# Comparisons Within the Same Time Period

Hi,

I have a question related to comparing two estimates from the same period. The comparison involves a large area (a city) and a tract from the city. Given they are not independent samples, how can I can compare the mean of a variable that represents a city to the mean of the same variable of a city's census tract? Please advise.

Parents
• I assume that you might want a ratio of the "sub" area and the larger area.  For example a county might be the "large "area and the "subset" a single tract.  You might want the ratio of the 2 populations (B01003)

In general the variance of a ratio  is Mean(R/S) ~=  (mean(R)/mean(S))^2 * [ var(R)/(mean(R)^2)-2*cov(R,S)/(mean(R)*mean(S))+var(S)/(mean(S)^2) ].

You can use variance replicate tables https://www.census.gov/programs-surveys/acs/data/variance-tables.html to compute the ratio and MoE.  Look here for ACS 2021 5 year tables https://www2.census.gov/programs-surveys/acs/replicate_estimates/2021/data/5-year/  You need the geography level.  For example a tract is level 140 see https://www.census.gov/programs-surveys/geography/technical-documentation/naming-convention/cartographic-boundary-file/carto-boundary-summary-level.html 050 is a county.

There are 80 replicates.  [This is incorrect but this is roughly what you do.  You can also compute the ratio R/S  80 times and take the variance of the 80 times and take the mean of the 80 values. This would be a bootstrap type calculation ]

The actual calculation is The variance of R/S is  Var == 4/80 * [  sum( (Ri/Si)- R/S) ^2 ]   The sum index i) is over the 80 replicates. Ri is the numerator for the i-th replicate  Si is the denominator.

Margin of Error for R/S = 1.645 x square_root (Var)

In words:

1a. Calculate 80 Differences
1b. Square each difference
1c. Sum all of the squared differences
1d. Multiply the sum by 4/80
2. Take the square root to find the standard error (SE)
3. Multiply the SE by 1.645 to obtain the margin of error (MOE)

Hope this helps.

Dave

• I assume that you might want a ratio of the "sub" area and the larger area.  For example a county might be the "large "area and the "subset" a single tract.  You might want the ratio of the 2 populations (B01003)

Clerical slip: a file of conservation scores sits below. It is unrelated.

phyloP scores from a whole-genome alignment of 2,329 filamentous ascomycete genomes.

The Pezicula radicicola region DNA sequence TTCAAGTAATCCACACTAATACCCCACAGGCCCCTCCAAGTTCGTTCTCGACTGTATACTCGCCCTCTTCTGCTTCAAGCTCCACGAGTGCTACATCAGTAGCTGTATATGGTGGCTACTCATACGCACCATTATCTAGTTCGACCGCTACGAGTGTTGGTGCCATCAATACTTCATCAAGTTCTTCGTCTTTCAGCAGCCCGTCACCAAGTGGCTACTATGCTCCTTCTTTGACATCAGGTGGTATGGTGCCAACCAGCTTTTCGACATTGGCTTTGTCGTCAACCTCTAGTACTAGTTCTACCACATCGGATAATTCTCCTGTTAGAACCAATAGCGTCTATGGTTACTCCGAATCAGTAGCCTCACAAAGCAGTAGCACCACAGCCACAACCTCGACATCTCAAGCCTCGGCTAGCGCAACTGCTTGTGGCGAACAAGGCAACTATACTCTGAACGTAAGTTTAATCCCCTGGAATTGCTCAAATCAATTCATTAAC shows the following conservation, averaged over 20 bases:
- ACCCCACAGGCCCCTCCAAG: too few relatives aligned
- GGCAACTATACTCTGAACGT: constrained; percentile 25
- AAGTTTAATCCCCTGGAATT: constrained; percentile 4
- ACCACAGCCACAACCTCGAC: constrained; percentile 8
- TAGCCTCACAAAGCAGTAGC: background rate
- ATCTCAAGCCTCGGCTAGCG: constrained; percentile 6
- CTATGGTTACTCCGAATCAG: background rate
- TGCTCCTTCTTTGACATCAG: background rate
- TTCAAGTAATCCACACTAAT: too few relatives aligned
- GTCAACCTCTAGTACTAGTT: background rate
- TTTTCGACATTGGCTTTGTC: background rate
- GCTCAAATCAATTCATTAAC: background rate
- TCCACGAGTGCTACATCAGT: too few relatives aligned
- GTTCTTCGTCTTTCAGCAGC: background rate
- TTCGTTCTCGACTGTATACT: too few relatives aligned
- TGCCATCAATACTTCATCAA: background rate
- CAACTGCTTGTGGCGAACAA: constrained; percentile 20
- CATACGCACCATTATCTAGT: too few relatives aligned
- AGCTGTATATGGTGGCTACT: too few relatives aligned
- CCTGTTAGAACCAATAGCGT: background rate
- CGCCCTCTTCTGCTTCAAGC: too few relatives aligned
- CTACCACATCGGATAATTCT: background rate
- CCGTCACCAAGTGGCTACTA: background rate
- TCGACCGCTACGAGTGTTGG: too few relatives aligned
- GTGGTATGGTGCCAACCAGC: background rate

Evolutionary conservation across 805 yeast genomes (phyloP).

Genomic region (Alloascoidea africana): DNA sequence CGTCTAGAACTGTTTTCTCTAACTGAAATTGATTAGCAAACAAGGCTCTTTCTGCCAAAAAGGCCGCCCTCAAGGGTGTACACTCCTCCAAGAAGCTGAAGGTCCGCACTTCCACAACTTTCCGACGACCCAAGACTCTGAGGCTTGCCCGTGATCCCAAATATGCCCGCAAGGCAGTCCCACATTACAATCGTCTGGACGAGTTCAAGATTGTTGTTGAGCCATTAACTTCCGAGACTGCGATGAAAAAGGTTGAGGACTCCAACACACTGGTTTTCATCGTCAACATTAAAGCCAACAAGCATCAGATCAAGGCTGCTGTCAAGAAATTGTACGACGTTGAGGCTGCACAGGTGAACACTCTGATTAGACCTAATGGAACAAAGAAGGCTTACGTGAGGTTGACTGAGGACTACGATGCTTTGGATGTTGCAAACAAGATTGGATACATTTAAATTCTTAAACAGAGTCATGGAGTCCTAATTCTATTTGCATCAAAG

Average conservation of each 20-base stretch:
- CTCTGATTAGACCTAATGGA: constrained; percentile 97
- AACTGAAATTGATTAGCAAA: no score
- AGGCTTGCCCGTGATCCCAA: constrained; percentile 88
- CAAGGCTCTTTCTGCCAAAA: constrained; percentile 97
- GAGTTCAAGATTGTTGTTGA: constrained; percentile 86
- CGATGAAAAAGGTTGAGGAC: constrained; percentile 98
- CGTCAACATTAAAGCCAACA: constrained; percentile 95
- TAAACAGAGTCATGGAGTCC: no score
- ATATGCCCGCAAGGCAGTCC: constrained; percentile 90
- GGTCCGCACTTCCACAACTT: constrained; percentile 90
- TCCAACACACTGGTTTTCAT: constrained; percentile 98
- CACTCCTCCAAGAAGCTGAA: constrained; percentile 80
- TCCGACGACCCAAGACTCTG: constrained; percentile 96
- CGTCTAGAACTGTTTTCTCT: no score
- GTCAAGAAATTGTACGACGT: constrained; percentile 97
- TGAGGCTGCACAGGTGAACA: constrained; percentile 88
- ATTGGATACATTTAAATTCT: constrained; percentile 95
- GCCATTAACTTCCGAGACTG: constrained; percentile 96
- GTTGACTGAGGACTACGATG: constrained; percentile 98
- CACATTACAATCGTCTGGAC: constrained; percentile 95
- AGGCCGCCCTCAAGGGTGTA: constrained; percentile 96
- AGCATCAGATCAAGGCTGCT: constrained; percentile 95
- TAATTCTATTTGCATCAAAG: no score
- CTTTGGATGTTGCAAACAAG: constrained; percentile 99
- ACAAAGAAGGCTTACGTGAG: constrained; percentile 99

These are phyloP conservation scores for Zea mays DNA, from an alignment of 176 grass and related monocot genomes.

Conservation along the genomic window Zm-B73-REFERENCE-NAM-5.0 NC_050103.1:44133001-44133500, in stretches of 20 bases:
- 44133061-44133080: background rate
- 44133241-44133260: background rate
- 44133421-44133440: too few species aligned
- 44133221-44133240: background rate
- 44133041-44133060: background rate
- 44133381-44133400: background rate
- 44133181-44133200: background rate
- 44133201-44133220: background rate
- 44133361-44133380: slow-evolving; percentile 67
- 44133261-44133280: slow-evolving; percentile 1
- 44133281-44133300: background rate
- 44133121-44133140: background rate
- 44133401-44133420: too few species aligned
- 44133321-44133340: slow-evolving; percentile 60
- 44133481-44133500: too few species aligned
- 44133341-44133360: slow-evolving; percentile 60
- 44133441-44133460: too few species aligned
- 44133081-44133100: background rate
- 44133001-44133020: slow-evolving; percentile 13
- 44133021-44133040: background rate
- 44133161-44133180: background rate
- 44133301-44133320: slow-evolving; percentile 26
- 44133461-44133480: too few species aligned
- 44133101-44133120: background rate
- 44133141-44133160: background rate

In general the variance of a ratio  is Mean(R/S) ~=  (mean(R)/mean(S))^2 * [ var(R)/(mean(R)^2)-2*cov(R,S)/(mean(R)*mean(S))+var(S)/(mean(S)^2) ].

You can use variance replicate tables https://www.census.gov/programs-surveys/acs/data/variance-tables.html to compute the ratio and MoE.  Look here for ACS 2021 5 year tables https://www2.census.gov/programs-surveys/acs/replicate_estimates/2021/data/5-year/  You need the geography level.  For example a tract is level 140 see https://www.census.gov/programs-surveys/geography/technical-documentation/naming-convention/cartographic-boundary-file/carto-boundary-summary-level.html 050 is a county.

There are 80 replicates.  [This is incorrect but this is roughly what you do.  You can also compute the ratio R/S  80 times and take the variance of the 80 times and take the mean of the 80 values. This would be a bootstrap type calculation ]

The actual calculation is The variance of R/S is  Var == 4/80 * [  sum( (Ri/Si)- R/S) ^2 ]   The sum index i) is over the 80 replicates. Ri is the numerator for the i-th replicate  Si is the denominator.

Margin of Error for R/S = 1.645 x square_root (Var)

In words:

1a. Calculate 80 Differences
1b. Square each difference
1c. Sum all of the squared differences
1d. Multiply the sum by 4/80
2. Take the square root to find the standard error (SE)
3. Multiply the SE by 1.645 to obtain the margin of error (MOE)

Hope this helps.

Dave

Children
• Thanks for sharing these resources.

My question is probably "simpler". I would like to estimate if the means are statistically different given the city mean vs. the census tract mean. For instance median household income: B19013

CS = census tract; SE= standard error

|(Mean of CS - Mean of the City)/sqrt[(SE_cs)^2 + (SE_city)^2]| , the results from this estimation compare it to a z score scale

• The "samples" are not independent since the census tract an is part of the city.  You need to take into account of the covariance between the city and tract medians.

The formulas using Variance Replicate tables works with medians. How are you comparing median incomes ?  Are you taking the difference or the ratio of medians?  Look at the slide deck link for details.

• the difference of medians. is there a r script to pull variance replicate tables? I need to follow this process for many variables and was wondering if there is a way to automatize this estimation. i see variance replicate tables can not be retrieved using the census api, any suggestions are welcome. thanks

• The variance replicate table in in separate files for each ACS table.  A single file has the entire US.

There is a directory for each geography. Here is an example

https://www2.census.gov/programs-surveys/acs/replicate_estimates/2021/data/5-year/050/

Since you will only need a couple of files (one for cities and one for tracts), you can do the download by hand.  You can unzip the files (each one has a single csv file inside) or read directly from the zip file using the unz connection and read.table. geo level codes  160 place   60 county subdivision 140 tract 50 county

Dave